“This shuttle bus is very . . . ethnic,” texted Amber, choosing her words carefully to remain politically correct. She was in Los Angeles for two days, killing time before the start of Comic Con, and I was helping her navigate the train system via text. It was my suggestion that she take the trains. I find them fascinating. The bus ride from the airport to the light rail train in Inglewood is a bit like that classic bar scene in Star Wars.
There’s the tiny middle-aged Hispanic women getting into shouting matches with the Armenian guys who won’t give up their seats. There’s the homeless people so doped up that they don’t even know what bus they’re on, staring vacantly ahead with their mouths hanging open like dormant zombies. There’s the elderly black guy with a cane who keeps randomly shouting the n-word to see how uncomfortable he can make everyone.
“He doesn’t like you. I don’t like you either. You just watch yourself. We’re wanted men! I have the death sentence on twelve systems.”
I didn’t warn her of any of this ahead of time, of course. It’s best not to warn people about things they can’t do anything about. If a meteor were about to wipe out all life on Earth, I’d hope the powers that be would be kind enough to keep their mouths shut about it so I could spend my final moments finishing a cold beer instead of dealing with the rioting, raping and general anarchy that people gravitate toward in times of hopelessness.
The shuttle bus is shit, to put it as kindly as possible without sacrificing accuracy. Amber’s use of “ethnic” was a nice way of saying “I’m the only white person here, and I am terrified.” She’s from Duluth, and has never been to a city of this size before. All I could do was remind her of the high-definition cameras built into every bus (none of them work), the skilled drivers there to keep passengers from harm (they will run away) and the gold-heartedness of strangers in times of crisis (that doesn’t work. They will run away).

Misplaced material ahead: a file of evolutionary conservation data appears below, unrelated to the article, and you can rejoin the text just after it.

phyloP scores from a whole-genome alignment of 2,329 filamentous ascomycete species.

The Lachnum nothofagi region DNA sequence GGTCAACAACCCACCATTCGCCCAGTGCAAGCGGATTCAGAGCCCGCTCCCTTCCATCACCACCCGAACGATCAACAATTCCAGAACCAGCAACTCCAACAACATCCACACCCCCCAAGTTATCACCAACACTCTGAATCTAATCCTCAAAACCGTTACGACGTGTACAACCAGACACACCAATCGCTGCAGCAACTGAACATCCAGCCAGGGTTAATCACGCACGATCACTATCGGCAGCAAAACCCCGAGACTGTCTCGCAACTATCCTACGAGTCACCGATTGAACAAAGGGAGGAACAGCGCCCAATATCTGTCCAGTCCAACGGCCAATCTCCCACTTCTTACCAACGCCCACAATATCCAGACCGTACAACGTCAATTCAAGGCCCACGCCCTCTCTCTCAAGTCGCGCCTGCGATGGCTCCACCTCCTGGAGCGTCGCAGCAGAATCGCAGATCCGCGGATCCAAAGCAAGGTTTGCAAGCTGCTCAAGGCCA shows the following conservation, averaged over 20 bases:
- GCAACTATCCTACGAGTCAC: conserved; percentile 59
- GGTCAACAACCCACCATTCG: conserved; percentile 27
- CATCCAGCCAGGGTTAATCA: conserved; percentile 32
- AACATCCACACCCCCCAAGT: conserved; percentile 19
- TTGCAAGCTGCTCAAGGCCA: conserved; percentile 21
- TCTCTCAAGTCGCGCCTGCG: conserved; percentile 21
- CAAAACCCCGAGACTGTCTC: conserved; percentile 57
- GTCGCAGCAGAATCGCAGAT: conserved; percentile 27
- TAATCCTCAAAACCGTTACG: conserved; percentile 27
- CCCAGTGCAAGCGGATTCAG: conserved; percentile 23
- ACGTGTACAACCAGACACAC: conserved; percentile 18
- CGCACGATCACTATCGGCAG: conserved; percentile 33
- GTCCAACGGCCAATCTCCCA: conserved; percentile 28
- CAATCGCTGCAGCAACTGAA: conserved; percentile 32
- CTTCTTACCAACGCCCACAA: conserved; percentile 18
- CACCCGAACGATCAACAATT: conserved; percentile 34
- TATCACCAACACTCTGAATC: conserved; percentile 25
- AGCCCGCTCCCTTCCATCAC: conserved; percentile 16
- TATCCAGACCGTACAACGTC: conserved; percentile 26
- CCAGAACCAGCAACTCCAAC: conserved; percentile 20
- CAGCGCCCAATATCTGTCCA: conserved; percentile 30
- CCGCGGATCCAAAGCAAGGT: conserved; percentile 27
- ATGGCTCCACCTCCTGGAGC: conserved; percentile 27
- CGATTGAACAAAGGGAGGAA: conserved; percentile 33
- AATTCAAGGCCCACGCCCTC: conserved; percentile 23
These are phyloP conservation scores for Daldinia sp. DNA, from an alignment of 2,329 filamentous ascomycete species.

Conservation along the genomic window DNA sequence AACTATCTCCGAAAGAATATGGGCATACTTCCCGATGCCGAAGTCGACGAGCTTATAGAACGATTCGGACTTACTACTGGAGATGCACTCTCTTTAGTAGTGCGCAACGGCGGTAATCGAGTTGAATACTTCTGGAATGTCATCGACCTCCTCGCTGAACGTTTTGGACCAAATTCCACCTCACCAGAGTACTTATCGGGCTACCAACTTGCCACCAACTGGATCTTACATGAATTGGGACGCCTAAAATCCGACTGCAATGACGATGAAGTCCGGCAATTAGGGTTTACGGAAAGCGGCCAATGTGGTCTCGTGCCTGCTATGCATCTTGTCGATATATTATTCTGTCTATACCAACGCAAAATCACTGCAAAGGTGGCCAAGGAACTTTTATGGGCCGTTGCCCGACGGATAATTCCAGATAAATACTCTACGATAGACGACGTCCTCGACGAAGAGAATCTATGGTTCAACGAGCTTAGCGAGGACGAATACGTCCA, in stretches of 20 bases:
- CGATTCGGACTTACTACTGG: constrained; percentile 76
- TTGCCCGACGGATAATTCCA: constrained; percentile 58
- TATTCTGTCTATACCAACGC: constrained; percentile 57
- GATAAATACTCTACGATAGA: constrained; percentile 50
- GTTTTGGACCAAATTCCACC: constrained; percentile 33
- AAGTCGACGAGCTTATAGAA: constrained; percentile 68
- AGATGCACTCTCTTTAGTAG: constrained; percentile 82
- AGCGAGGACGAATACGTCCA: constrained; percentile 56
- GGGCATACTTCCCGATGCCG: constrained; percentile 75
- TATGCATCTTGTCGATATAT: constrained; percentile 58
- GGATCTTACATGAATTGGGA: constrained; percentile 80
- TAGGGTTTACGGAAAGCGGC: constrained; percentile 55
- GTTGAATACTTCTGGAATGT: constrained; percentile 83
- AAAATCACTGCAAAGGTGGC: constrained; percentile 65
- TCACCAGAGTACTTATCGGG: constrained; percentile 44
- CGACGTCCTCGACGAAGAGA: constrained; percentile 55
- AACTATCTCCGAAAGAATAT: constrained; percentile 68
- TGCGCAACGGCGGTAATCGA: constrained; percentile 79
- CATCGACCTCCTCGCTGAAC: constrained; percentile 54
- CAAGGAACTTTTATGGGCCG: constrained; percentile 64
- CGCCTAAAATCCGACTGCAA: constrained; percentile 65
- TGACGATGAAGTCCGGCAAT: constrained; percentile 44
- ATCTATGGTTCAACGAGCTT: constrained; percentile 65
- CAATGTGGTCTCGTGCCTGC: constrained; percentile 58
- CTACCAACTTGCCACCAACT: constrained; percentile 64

I also avoided telling her how much worse it would get when she got on the actual green line train, which transverses the entire length of South Central Los Angeles, dropping her off at the border between the Compton and Watts neighborhoods for the next train. Don’t worry, Amber! There’s lots of HD cameras. There’s lots of good people in that mess of a station that will help you rather than run away and refuse to cooperate with the police afterward. You’ll be just fine, my friend! There’s only the smallest of chances that you’ll be dead soon!
Her next connecting train was the blue line. That’s my favorite one. Every time I’ve taken that train, there’s been roughly a 50/50 chance that the hobo with the glass eyeball will show up. He’s very polite and sweet, but also deranged. His method of begging for change has remained unchanged for the seven years I’ve lived in Los Angeles. He politely asks for change. If he’s ignored, he reaches two fingers into his eye socket, removes his glass eye and shows it to the person, and then smooshes it back into his eye socket and asks for change a second time. This works. A lot. Sadly, he was absent from Amber’s train. When she told me she hadn’t met anyone like that, a little part of me was sad. It’s like visiting South Dakota and not seeing Mount Rushmore.
When she arrived to my apartment, she seemed a bit bummed out. I assumed she was sad about not seeing the eyeball hobo. To make it up to her, the first place I took her was the Hollywood Walk of Fame. It’s literally the worst place in Hollywood, which is saying a lot. Staring at names on a sidewalk ranks right up there with watching paint dry and attending city council meetings as one of the most boring activities in the universe. Fortunately, that area is also filled with creepy, borderline homeless celebrity impersonators who will pose for photos if you tip them.
We walked past a woman who was dressed as Neytiri from Avatar, but looked more like a heroin addict who had devoured a Smurf. Next was Angry Batman, who is well known for threatening to beat up tourists who don’t tip him. Tranny Marilyn Monroe – who is not actually a transexual, just a really mannish looking woman – said hello as we walked past. Perhaps my favorite character is Spiderman Wearing a Fanny Pack. His costume is absolutely filthy, likely because it’s dry clean only and the guy makes $40 per day at best.
I turned around to point out to Amber how you could subtly see the outline of Spiderman’s penis through his costume, but the look of absolute terror on her face told me that one more horrific sight might make her lose it and start stabbing random people in self defense.
It was at this point that I realized I may have a slightly different idea of “fun” than a normal person. Watching a man on the crowded subway inspect the apple he hollowed out to use as a bong may be fascinating to me, but it’s probably a bit frightening to the average Minnesotan. Or Californian, to be honest. I decided to cut short my plans to show Amber the bar downtown where you can drink with actual hobos, and took her to the beach instead.
I’ll have another chance to play tour guide next week when my parents come to visit. I wonder if they’ve ever been to skid row? It’s amazing some of the weird stuff you’ll see down there.